What makes emails ineffective, and even insulting
Flickr user Biscarotte
(MoneyWatch) Anyone who has sent an impulsive, emotional email to a co-worker or (worse) a manager knows the danger that email poses. It's both immediate and impersonal, since you can say things in a written message that are harder to to say face-to-face. Worse, like a missile fired at its target, once you turn the key you can't recall it. And your emails don't even have to be intentionally acerbic to do damage.
As tech site MakeUseOf recently pointed out, there all sorts of subtle ways you can make your recipients angry whenever you send an email, to wit:
You send a two-word email. I used to joke that a former editor wrote such short emails that he would leave out all the vowels. Although succinct message are good, don't be so terse (excuse me, trs) that your message ends up being confusing or ambiguous. For instance, a friend recently asked her manager if he would prefer option A or option B. It was an either-or question -- he answered "yes." Use complete sentences, and provide enough context so your email makes sense.
You write a short novel. The opposite of the spectrum is when you write such long emails that it feels like you're slogging through a Neal Stephenson novel to get to heart of the message. For these people, my advice is simple: Write less. But if you have trouble making your emails a length that humans want to read, follow the strategy called "BLUF" -- put the Bottom Line Up Front. First answer the question, ask the question or address up high whatever it is your email is about. And only then add any additional context.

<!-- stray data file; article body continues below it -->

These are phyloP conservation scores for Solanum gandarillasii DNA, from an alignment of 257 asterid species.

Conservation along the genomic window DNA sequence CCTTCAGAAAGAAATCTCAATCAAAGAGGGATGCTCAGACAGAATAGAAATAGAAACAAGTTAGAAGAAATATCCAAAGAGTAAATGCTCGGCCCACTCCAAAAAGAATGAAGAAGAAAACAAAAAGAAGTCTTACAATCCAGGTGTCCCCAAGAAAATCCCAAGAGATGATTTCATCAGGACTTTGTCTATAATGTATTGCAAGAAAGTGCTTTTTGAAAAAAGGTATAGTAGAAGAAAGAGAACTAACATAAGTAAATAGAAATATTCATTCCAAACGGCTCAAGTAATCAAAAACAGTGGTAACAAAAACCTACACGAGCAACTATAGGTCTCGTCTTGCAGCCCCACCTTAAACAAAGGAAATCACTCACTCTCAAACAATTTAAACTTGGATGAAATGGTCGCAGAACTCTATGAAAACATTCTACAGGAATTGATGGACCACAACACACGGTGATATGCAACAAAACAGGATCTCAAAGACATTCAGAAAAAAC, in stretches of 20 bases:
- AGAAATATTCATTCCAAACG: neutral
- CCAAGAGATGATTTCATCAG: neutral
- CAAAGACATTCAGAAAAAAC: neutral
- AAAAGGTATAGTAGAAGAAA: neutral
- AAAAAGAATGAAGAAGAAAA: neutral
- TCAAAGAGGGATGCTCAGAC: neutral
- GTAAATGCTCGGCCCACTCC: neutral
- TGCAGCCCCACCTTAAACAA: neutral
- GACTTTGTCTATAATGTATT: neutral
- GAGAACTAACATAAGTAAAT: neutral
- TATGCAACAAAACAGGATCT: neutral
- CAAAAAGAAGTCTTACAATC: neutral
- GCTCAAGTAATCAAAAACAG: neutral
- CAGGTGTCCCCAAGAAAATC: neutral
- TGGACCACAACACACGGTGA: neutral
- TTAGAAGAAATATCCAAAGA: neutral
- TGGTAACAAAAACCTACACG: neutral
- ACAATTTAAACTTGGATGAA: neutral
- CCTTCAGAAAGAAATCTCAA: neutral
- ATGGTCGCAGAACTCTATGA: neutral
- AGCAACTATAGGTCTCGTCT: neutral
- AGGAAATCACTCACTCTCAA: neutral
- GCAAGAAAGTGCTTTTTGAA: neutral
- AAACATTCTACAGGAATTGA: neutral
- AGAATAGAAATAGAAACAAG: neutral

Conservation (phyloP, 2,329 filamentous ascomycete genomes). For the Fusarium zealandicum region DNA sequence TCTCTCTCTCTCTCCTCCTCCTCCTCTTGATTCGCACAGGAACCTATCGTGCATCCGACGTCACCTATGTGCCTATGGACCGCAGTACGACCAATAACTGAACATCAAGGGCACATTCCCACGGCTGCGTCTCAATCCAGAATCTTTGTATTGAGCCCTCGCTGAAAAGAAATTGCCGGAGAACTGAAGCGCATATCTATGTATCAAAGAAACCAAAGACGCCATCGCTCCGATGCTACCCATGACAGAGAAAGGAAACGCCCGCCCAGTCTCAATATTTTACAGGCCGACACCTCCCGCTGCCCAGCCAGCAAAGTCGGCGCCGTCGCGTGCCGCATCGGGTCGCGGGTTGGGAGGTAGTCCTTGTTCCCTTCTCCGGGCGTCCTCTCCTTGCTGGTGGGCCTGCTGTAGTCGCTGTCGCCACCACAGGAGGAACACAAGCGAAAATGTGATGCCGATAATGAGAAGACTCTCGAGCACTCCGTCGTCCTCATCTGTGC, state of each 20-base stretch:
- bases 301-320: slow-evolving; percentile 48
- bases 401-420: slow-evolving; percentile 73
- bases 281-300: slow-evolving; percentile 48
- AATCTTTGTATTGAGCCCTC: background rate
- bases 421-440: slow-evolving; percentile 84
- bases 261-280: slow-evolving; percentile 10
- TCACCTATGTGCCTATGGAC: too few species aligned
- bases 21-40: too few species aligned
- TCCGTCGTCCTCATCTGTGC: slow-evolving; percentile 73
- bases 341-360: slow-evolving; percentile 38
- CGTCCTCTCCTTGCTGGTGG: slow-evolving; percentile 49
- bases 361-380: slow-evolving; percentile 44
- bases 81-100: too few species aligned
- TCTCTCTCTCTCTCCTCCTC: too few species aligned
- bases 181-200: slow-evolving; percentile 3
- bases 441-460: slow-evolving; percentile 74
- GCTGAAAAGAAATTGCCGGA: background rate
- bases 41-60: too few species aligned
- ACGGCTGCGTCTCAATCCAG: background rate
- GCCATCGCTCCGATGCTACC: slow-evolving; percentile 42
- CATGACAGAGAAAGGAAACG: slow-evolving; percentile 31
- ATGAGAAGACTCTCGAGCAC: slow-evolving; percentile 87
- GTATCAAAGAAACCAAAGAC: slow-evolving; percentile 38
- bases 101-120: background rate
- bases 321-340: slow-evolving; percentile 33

You use dramatic adverbs. We're all guilty of this occasionally, but the sad thing is that it's the easiest email sin to fix. It's all a matter of counting to 10, re-reading your email and making sure that you leech the emotion out of your email before you click send. Read your message and look for trigger words that add emotional color to what should be clinical business conversations. "Your plan is painfully vague" is likely to anger the plan's author. Delete the adverb, though, and your criticism that the plan is vague is easier to swallow and more likely to be handled professionally without saddling you with a reputation as an email bomb thrower.
Photo courtesy of Flickr user Biscarotte
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